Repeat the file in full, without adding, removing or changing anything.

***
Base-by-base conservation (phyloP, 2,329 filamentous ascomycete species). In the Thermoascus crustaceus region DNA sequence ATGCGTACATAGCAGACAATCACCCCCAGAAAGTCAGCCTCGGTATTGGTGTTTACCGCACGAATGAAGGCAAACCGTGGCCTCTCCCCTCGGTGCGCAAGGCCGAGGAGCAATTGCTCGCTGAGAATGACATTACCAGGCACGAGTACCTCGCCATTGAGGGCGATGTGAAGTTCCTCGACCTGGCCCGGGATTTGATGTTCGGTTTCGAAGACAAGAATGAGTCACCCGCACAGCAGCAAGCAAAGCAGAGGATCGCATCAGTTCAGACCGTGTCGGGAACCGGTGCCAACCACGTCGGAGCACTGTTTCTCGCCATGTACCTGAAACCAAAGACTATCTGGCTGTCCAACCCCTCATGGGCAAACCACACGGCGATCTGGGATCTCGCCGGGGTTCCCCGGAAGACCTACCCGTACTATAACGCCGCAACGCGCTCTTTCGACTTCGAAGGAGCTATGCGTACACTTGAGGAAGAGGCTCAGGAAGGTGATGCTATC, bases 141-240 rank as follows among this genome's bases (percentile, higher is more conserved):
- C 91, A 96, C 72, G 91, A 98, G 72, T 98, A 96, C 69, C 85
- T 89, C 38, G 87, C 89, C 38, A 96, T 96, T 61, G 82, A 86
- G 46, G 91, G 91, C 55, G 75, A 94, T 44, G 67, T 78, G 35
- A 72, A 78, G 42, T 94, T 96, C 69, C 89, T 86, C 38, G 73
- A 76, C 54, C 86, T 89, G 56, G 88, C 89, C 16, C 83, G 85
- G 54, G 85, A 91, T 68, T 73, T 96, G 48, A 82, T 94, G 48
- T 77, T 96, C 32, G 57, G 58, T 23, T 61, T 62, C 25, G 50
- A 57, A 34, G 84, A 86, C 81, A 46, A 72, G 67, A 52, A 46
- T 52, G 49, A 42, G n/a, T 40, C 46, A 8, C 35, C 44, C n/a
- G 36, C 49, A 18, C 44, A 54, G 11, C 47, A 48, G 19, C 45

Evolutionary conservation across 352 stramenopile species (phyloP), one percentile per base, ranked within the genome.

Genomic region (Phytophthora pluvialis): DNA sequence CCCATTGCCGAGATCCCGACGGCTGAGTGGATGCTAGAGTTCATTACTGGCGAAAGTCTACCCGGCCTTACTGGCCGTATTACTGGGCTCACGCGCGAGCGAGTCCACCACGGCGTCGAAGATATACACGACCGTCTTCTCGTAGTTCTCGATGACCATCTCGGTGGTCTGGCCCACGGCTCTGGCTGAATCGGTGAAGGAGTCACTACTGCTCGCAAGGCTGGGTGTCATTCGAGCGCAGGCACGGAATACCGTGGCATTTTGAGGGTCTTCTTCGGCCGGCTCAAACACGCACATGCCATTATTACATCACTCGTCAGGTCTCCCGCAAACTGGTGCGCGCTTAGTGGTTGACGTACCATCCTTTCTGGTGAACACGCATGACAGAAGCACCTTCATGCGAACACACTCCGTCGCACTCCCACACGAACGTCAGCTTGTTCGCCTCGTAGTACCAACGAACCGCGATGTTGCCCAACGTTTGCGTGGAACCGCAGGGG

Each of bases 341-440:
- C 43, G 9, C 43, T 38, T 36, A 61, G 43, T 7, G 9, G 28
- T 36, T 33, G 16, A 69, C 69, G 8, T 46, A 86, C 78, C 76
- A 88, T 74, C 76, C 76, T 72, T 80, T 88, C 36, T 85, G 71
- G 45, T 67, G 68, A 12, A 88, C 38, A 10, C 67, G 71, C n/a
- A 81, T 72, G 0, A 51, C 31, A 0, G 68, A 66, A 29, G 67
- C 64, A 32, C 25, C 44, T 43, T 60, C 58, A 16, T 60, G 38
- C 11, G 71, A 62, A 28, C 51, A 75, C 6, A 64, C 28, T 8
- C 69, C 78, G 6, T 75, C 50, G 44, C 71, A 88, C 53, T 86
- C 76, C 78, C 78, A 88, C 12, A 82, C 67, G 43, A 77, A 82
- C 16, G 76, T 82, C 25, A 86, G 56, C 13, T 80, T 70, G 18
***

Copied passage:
Base-by-base conservation (phyloP, 2,329 filamentous ascomycete species). In the Thermoascus crustaceus region DNA sequence ATGCGTACATAGCAGACAATCACCCCCAGAAAGTCAGCCTCGGTATTGGTGTTTACCGCACGAATGAAGGCAAACCGTGGCCTCTCCCCTCGGTGCGCAAGGCCGAGGAGCAATTGCTCGCTGAGAATGACATTACCAGGCACGAGTACCTCGCCATTGAGGGCGATGTGAAGTTCCTCGACCTGGCCCGGGATTTGATGTTCGGTTTCGAAGACAAGAATGAGTCACCCGCACAGCAGCAAGCAAAGCAGAGGATCGCATCAGTTCAGACCGTGTCGGGAACCGGTGCCAACCACGTCGGAGCACTGTTTCTCGCCATGTACCTGAAACCAAAGACTATCTGGCTGTCCAACCCCTCATGGGCAAACCACACGGCGATCTGGGATCTCGCCGGGGTTCCCCGGAAGACCTACCCGTACTATAACGCCGCAACGCGCTCTTTCGACTTCGAAGGAGCTATGCGTACACTTGAGGAAGAGGCTCAGGAAGGTGATGCTATC, bases 141-240 rank as follows among this genome's bases (percentile, higher is more conserved):
- C 91, A 96, C 72, G 91, A 98, G 72, T 98, A 96, C 69, C 85
- T 89, C 38, G 87, C 89, C 38, A 96, T 96, T 61, G 82, A 86
- G 46, G 91, G 91, C 55, G 75, A 94, T 44, G 67, T 78, G 35
- A 72, A 78, G 42, T 94, T 96, C 69, C 89, T 86, C 38, G 73
- A 76, C 54, C 86, T 89, G 56, G 88, C 89, C 16, C 83, G 85
- G 54, G 85, A 91, T 68, T 73, T 96, G 48, A 82, T 94, G 48
- T 77, T 96, C 32, G 57, G 58, T 23, T 61, T 62, C 25, G 50
- A 57, A 34, G 84, A 86, C 81, A 46, A 72, G 67, A 52, A 46
- T 52, G 49, A 42, G n/a, T 40, C 46, A 8, C 35, C 44, C n/a
- G 36, C 49, A 18, C 44, A 54, G 11, C 47, A 48, G 19, C 45

Evolutionary conservation across 352 stramenopile species (phyloP), one percentile per base, ranked within the genome.

Genomic region (Phytophthora pluvialis): DNA sequence CCCATTGCCGAGATCCCGACGGCTGAGTGGATGCTAGAGTTCATTACTGGCGAAAGTCTACCCGGCCTTACTGGCCGTATTACTGGGCTCACGCGCGAGCGAGTCCACCACGGCGTCGAAGATATACACGACCGTCTTCTCGTAGTTCTCGATGACCATCTCGGTGGTCTGGCCCACGGCTCTGGCTGAATCGGTGAAGGAGTCACTACTGCTCGCAAGGCTGGGTGTCATTCGAGCGCAGGCACGGAATACCGTGGCATTTTGAGGGTCTTCTTCGGCCGGCTCAAACACGCACATGCCATTATTACATCACTCGTCAGGTCTCCCGCAAACTGGTGCGCGCTTAGTGGTTGACGTACCATCCTTTCTGGTGAACACGCATGACAGAAGCACCTTCATGCGAACACACTCCGTCGCACTCCCACACGAACGTCAGCTTGTTCGCCTCGTAGTACCAACGAACCGCGATGTTGCCCAACGTTTGCGTGGAACCGCAGGGG

Each of bases 341-440:
- C 43, G 9, C 43, T 38, T 36, A 61, G 43, T 7, G 9, G 28
- T 36, T 33, G 16, A 69, C 69, G 8, T 46, A 86, C 78, C 76
- A 88, T 74, C 76, C 76, T 72, T 80, T 88, C 36, T 85, G 71
- G 45, T 67, G 68, A 12, A 88, C 38, A 10, C 67, G 71, C n/a
- A 81, T 72, G 0, A 51, C 31, A 0, G 68, A 66, A 29, G 67
- C 64, A 32, C 25, C 44, T 43, T 60, C 58, A 16, T 60, G 38
- C 11, G 71, A 62, A 28, C 51, A 75, C 6, A 64, C 28, T 8
- C 69, C 78, G 6, T 75, C 50, G 44, C 71, A 88, C 53, T 86
- C 76, C 78, C 78, A 88, C 12, A 82, C 67, G 43, A 77, A 82
- C 16, G 76, T 82, C 25, A 86, G 56, C 13, T 80, T 70, G 18